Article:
Pavement cafes abound, and bypassing Navizade we enter Sofiya Sokak to patronize one. On offer is meatballs (we counted 12 preparations), seafood, doner kabab and the ubiquitous mezzes. As for dessert, two rules apply: make it sweet and make it sticky. All washed down by the aniseed-flavoured raki, Efes, the local beer, and, on occasion, devilishly thick, sweet coffee. A memorable repast is the grilled sea bass, fried calamari and rocket salad at Poisson, on the riverfront at Ortakoy, accompanied by a view of the baroque mosque and the first bridge across the Bosphorus.
Of that river, Orhan Pamuk has written, “to be travelling through the middle of a city as great, historic and forlorn as Istanbul, and yet to feel the freedom of the open sea -- that is the thrill of a trip along the Bosphorus”. On such a cruise, we spot well-maintained yalis rising above the choppy, blue-black waters, as well as palatial Ottoman mansions, while on the Asian shore, Greater Istanbul rolls away in waves. Sailing between two continents has never been more rousing.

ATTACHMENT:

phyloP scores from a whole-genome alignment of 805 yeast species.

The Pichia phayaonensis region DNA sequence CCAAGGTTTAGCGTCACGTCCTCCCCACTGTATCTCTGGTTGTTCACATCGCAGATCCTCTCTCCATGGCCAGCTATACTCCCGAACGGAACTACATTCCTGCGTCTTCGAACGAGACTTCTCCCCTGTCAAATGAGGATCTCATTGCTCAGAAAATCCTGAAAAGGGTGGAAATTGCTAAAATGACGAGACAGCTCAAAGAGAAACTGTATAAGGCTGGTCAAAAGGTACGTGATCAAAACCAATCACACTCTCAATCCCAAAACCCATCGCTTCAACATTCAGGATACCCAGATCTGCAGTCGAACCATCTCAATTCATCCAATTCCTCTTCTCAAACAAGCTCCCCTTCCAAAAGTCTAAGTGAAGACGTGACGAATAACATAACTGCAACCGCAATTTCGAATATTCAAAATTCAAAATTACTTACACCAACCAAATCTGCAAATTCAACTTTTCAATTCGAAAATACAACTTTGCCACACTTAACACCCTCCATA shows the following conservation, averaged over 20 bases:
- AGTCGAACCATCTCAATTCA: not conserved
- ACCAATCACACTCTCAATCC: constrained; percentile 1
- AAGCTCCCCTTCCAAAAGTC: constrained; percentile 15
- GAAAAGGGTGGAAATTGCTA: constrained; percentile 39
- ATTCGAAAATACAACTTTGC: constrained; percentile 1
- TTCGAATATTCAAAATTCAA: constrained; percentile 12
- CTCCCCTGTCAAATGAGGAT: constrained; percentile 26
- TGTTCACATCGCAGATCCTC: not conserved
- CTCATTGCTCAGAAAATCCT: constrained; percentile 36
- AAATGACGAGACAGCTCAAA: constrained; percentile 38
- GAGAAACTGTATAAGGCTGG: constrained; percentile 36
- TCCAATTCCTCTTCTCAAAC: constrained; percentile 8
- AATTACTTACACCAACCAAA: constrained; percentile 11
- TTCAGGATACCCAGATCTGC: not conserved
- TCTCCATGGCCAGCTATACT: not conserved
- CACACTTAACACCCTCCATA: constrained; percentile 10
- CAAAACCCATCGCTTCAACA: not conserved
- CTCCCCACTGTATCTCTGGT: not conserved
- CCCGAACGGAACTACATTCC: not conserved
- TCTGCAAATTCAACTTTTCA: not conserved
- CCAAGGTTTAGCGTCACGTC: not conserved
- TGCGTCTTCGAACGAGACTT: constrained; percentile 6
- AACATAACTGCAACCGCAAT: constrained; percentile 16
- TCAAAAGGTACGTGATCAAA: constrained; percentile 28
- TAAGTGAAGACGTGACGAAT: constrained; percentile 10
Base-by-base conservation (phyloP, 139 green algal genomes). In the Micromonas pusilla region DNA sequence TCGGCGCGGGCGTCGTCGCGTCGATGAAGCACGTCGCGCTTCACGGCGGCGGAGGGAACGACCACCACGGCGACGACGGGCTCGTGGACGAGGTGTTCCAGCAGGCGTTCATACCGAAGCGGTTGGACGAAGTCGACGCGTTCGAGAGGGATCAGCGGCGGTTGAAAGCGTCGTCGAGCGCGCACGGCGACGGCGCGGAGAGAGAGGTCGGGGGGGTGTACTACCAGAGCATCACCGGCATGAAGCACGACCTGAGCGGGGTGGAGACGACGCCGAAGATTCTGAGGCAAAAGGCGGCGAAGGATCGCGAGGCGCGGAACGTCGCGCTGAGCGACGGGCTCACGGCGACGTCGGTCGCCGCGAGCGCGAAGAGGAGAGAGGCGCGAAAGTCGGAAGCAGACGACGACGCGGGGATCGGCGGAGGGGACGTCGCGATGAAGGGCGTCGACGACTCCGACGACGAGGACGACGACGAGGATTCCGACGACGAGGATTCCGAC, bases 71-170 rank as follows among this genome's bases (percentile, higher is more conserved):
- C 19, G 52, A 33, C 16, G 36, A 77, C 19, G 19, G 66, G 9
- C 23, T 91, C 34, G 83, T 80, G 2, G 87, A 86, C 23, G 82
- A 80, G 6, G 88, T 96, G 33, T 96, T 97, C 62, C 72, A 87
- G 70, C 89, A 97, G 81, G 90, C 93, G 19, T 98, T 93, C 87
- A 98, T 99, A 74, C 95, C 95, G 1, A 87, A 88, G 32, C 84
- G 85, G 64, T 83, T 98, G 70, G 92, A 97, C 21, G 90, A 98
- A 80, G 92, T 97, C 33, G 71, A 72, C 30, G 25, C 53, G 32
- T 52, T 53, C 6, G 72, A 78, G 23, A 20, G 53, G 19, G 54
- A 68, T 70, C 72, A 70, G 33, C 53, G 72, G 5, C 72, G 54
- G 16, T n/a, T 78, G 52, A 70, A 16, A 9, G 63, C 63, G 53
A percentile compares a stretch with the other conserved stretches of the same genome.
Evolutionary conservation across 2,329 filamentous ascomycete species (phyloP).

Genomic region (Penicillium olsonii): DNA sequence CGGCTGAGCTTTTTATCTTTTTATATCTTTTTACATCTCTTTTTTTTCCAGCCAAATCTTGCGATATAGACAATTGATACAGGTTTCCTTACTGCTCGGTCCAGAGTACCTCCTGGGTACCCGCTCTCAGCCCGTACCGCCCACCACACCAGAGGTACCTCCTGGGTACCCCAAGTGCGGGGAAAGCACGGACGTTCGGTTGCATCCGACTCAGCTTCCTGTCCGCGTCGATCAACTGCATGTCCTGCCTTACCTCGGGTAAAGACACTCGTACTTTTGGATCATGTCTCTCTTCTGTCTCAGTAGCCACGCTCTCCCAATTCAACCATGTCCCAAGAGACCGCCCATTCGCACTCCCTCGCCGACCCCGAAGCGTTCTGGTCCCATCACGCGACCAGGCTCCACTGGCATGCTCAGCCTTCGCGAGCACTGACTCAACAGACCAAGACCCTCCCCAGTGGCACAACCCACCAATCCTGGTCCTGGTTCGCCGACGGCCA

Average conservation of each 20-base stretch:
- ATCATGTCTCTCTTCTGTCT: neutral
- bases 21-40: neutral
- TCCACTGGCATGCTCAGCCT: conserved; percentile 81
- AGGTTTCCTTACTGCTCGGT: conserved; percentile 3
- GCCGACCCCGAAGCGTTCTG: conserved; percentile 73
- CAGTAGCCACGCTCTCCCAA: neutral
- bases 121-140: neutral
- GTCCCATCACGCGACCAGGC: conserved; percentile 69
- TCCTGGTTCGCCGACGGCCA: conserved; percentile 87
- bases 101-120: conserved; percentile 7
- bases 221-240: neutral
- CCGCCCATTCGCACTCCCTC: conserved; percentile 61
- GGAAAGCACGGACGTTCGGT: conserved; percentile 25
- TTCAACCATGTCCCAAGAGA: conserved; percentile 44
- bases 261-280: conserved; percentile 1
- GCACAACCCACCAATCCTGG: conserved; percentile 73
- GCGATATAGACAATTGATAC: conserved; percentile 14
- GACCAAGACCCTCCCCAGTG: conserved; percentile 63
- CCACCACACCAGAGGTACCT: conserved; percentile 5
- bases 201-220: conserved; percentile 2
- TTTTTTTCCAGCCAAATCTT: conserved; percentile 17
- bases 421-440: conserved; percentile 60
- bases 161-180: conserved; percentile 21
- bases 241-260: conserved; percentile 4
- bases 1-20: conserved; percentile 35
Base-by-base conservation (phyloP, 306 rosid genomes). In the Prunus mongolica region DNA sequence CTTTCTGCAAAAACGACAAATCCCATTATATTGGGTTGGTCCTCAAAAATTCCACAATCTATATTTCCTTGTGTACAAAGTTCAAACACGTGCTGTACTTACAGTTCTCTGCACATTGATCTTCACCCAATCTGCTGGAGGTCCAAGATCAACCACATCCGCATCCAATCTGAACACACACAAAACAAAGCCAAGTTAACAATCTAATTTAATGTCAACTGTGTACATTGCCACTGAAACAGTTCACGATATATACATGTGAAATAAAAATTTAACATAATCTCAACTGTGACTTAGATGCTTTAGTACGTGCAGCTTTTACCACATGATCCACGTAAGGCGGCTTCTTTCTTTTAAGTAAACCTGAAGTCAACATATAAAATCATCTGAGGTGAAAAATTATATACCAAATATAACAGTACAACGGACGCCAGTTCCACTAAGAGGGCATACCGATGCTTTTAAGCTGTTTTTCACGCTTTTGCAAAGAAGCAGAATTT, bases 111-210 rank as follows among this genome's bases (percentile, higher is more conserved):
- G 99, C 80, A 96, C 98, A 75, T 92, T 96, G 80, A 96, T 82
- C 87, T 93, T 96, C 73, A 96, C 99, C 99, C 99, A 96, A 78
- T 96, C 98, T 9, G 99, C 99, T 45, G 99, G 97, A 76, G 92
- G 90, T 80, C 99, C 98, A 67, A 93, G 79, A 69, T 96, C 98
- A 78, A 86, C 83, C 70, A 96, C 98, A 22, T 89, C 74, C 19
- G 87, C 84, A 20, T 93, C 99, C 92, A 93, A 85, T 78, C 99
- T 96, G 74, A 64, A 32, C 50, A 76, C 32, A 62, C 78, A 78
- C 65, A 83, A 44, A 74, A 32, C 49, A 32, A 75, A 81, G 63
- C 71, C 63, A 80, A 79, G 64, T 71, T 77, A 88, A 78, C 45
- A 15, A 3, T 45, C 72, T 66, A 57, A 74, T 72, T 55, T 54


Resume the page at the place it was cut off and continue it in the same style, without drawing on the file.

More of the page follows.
Back on terra firma, we go past the faded Edwardian glory of the Pera Palas hotel, meant originally to house those disembarking from the Orient Express and thus playing host to those such as Graham Greene, Ian Fleming, Greta Garbo, Agatha Christie, Mata Hari; and the shabby-genteel Grand Hotel de Londres, where Hemingway stayed in 1922. (The bar, we’re happy to report, is still functional.)
Once we arrive at the vast Grand Bazaar, we’re accosted by a carpet seller who proclaims, “Let me help you spend your money.” Leaving him disappointed, we saunter under the Ottoman-designed ceilings, past stores of silverware, antiques, clothes, leather, cloth, jewellery and, should the urge overtake you, belly dancing outfits.
The impressive bazaar may not house all that you covet, but the metropolis still has the magnetism to demonstrate why it was thought of as “the city of the world’s desire”. In the words of Lord Byron: “I never beheld a work of nature or art which yielded an impression like the prospect on each side from the Seven Towers to the end of the Great Horn”. You can say that again, George.